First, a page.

This summary is based on my own experimentation with Automatic1111's WebUI, winter 2023.
My discoveries will probably match other variations of Stable Diffusion and perhaps also MidJourney and Dall-E to some degree.
I won't include an installation guide, as that would probably become obsolete before I'm even done writing.
In fact this whole page is probably already obsolete by the time you read this. So here goes nothing...
Checkpoint / Model
This is the "brain" – basically the complete memory (training data set) of the robot. There are different models to choose from.
A model is a rather large file, typically between 2 and 7 gigabytes. The originals are: Stable Diffusion 1.4, 1.5, 2.0 and 2.1.
You can get good results using these, but it's also possible to get customized and finetuned versions such as "Protogen" or "Deliberate" which make it a lot easier to get good results, so i highly recommend also getting a few of those.
Most of the modified versions are based on Stable Diffusion 1.5 which seems to give slightly better results than 2.0 and 2.1 for some reason.
There are two kinds of prompts: Positive and negative. Describe what you want the bot to create in the first prompt.
If something appears which you don't like, describe that in the negative prompt (the other text field).
Generally use short sentences separated by either commas or punctuation marks. This works a bit better than long sentences.
The stuff you type should match the image descriptions used while training the robot, so there's a lot of guessing involved.
It seems to me that MidJourney is better at dealing with long sentences, whereas Stable Diffusion prefers things broken up like this:
"close-up portrait, an old man on a bench, gray trenchcoat, black hat".
Positive prompt: "masterpiece, best quality, close-up photo of a tasty burger, served on a plate, in the background a restaurant"
Negative prompt: "lowres, text, error, cropped, worst quality, low quality, normal quality, jpeg artifacts, signature, watermark, username, blurry, artist name"
Model / checkpoint: "Protogen 8.0", 30 euler samples, CFG 7.
- Things that the robot has seen during training. Asking for a shark riding a bicycle will most likely not give good results because nothing similar was in the training data set.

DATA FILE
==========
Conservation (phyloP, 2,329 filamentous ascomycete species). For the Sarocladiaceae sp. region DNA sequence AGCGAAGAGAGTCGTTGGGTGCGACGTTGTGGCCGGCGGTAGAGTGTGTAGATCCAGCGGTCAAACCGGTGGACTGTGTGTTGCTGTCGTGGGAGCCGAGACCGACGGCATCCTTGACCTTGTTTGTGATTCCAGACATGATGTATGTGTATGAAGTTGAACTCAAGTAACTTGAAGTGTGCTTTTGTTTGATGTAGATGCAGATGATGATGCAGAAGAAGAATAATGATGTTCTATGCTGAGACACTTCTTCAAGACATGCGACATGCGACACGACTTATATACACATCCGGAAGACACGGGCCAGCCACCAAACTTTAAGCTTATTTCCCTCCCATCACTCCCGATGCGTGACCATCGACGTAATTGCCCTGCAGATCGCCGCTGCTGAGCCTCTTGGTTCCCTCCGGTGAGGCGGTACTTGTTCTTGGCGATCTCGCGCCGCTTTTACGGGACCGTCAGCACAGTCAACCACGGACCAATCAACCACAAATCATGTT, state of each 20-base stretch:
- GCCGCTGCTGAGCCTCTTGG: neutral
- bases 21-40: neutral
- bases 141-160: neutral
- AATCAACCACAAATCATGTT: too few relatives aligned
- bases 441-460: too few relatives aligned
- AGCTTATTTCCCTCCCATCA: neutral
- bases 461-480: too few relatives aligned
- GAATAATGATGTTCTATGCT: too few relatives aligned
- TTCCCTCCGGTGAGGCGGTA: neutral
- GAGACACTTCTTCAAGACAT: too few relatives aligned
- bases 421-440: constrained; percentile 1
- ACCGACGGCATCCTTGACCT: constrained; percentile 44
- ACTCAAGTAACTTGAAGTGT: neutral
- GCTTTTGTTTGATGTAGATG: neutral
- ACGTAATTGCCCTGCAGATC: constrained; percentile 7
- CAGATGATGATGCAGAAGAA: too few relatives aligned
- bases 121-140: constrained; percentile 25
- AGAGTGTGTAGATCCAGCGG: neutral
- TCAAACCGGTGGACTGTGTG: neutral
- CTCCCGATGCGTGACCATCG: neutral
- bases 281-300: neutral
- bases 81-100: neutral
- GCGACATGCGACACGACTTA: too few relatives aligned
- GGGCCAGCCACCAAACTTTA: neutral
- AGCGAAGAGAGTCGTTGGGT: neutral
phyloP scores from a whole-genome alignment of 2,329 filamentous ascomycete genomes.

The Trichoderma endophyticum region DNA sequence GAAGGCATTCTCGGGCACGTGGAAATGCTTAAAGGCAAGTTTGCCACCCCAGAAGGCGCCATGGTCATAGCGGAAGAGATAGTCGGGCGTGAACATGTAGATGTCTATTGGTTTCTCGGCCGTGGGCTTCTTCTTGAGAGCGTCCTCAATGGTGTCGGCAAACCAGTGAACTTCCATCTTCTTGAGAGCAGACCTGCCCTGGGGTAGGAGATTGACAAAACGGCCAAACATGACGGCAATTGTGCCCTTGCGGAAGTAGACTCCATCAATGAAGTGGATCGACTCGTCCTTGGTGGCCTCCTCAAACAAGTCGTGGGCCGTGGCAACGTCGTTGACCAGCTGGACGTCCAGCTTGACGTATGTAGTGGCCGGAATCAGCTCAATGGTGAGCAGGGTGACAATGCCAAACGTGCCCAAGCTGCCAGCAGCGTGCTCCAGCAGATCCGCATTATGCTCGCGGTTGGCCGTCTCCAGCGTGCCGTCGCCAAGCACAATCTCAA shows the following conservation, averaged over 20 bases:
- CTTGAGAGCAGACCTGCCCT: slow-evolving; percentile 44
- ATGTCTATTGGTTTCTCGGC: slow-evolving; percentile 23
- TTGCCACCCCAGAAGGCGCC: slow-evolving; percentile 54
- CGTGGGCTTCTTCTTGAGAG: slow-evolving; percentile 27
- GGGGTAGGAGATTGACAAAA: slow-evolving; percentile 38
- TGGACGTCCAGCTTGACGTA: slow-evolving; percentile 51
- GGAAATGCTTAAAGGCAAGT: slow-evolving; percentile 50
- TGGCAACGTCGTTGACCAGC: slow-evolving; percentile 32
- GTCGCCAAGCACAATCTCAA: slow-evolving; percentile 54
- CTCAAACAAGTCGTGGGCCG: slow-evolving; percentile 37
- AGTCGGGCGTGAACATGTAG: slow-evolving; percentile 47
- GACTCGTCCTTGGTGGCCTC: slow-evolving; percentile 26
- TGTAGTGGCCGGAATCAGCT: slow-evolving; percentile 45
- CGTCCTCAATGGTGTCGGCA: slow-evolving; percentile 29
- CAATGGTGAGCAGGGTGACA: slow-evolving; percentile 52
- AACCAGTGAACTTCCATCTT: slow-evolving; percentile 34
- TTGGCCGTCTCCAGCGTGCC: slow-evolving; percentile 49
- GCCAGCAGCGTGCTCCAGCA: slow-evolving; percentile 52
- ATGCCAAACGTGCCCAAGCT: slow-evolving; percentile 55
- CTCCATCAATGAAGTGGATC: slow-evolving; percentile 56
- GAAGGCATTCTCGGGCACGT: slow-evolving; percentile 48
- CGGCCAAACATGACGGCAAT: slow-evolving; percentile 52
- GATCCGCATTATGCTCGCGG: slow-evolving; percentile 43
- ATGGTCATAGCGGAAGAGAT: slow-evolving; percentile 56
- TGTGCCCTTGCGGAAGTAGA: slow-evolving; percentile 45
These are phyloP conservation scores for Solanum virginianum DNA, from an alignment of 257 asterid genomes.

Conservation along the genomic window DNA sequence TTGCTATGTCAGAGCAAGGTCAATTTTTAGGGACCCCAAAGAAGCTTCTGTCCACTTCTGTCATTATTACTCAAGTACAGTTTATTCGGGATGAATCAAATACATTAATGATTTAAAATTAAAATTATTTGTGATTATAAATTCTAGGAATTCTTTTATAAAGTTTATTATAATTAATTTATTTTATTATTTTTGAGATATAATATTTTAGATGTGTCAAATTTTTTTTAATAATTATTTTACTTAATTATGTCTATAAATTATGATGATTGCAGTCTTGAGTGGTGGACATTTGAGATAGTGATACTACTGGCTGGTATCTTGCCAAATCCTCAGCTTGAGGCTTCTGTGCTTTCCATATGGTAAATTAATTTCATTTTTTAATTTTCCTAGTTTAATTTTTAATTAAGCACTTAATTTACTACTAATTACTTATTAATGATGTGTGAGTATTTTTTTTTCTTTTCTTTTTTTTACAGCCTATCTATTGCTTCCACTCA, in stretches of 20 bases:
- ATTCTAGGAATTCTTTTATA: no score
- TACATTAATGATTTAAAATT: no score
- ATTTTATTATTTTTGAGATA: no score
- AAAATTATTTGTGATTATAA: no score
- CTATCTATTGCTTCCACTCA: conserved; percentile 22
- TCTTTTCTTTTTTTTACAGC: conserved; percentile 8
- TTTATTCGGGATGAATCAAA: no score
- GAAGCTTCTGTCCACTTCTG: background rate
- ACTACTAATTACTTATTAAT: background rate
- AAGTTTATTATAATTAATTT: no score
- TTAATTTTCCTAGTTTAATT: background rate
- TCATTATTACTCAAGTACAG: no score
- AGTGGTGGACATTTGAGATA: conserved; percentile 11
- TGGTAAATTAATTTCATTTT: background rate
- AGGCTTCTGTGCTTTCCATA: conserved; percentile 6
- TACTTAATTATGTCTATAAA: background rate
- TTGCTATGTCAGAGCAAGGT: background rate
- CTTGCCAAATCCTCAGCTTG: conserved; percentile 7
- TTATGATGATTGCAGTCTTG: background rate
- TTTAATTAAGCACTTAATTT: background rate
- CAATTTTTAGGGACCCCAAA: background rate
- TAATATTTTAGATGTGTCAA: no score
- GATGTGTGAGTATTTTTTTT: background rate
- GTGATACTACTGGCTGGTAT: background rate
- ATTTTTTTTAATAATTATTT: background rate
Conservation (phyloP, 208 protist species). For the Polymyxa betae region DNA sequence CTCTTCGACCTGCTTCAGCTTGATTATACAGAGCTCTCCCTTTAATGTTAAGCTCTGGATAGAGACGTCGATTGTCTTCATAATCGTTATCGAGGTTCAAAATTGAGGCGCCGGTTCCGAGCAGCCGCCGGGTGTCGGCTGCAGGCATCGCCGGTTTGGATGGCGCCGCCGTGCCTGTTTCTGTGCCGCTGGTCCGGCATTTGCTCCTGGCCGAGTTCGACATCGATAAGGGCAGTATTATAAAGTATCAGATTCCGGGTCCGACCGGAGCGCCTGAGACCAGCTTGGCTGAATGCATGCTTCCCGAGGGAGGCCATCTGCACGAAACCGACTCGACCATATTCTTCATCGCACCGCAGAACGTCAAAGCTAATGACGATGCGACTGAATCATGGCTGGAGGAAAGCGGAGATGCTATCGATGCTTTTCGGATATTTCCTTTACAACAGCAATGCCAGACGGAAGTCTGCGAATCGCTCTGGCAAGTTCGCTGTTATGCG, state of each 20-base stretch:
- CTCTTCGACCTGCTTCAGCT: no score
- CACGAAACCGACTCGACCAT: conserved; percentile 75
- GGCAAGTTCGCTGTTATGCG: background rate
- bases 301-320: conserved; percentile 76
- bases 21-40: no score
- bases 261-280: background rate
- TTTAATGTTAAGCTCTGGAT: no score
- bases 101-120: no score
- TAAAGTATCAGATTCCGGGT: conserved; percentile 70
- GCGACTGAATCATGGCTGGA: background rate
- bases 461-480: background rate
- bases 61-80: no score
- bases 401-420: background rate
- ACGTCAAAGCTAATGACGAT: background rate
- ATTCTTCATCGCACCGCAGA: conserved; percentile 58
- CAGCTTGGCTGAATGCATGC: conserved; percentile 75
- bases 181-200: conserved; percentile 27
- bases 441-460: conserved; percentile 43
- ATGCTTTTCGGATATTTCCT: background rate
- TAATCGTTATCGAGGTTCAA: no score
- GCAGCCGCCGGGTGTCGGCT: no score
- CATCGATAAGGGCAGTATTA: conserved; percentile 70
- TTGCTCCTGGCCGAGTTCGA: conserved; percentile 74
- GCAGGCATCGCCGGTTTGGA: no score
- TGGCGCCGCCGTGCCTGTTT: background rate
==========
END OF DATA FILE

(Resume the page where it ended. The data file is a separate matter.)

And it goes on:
- One motive instead of a complex scene. Asking for an image that contains just one thing, e.g. the face of a person will work well. Asking for an image that contains many things will most likely give you bad results.
- Quality indicators. The dataset contains both good and bad images, and asking for the good ones seems to help. I often start with "good quality, masterpiece," and then type the rest of what I want. I also put stuff like "lowres, bad anatomy, bad hands, extra fingers, cropped, low quality, jpeg artifacts, signature, watermark, blurry" in the negative prompt.
- Image type. Remember to say whether you want a painting, a photo or a drawing.
- Word order: Type the important things at the beginning of the prompt. The earlier a word appears, the higher importance it gets. You can boost the important of a word by assigning a value to it like this: (dog:1.3). This will boost the word "dog" by a factor of 1.3 which is a significant change. (dog:0.5) will give you just a little bit of dogginess.
Sampling Method: Just use "Euler" instead of "Euler a". It's gonna get the job done in 99% of all cases, and is easier to work with because it doesn't change too much if you decide to increase the number of samples.
Sampling Steps: For photo realistic images 30-50 should do the trick. For anime 20-30 will suffice. If you feel you need to go above this, you should probably be fixing something else instead.
Width & Height: Stable Diffusion 1.x is trained on 512 x 512 images. If you have problems getting good results, use 512 x 512. If you want to go higher, keep one side 512 and only increase on the other axis. And don't go beyond appx. 768 pixels or so, or you'll start getting odd repetitions.
Batch Count: How many images to generate. Does not use extra resources.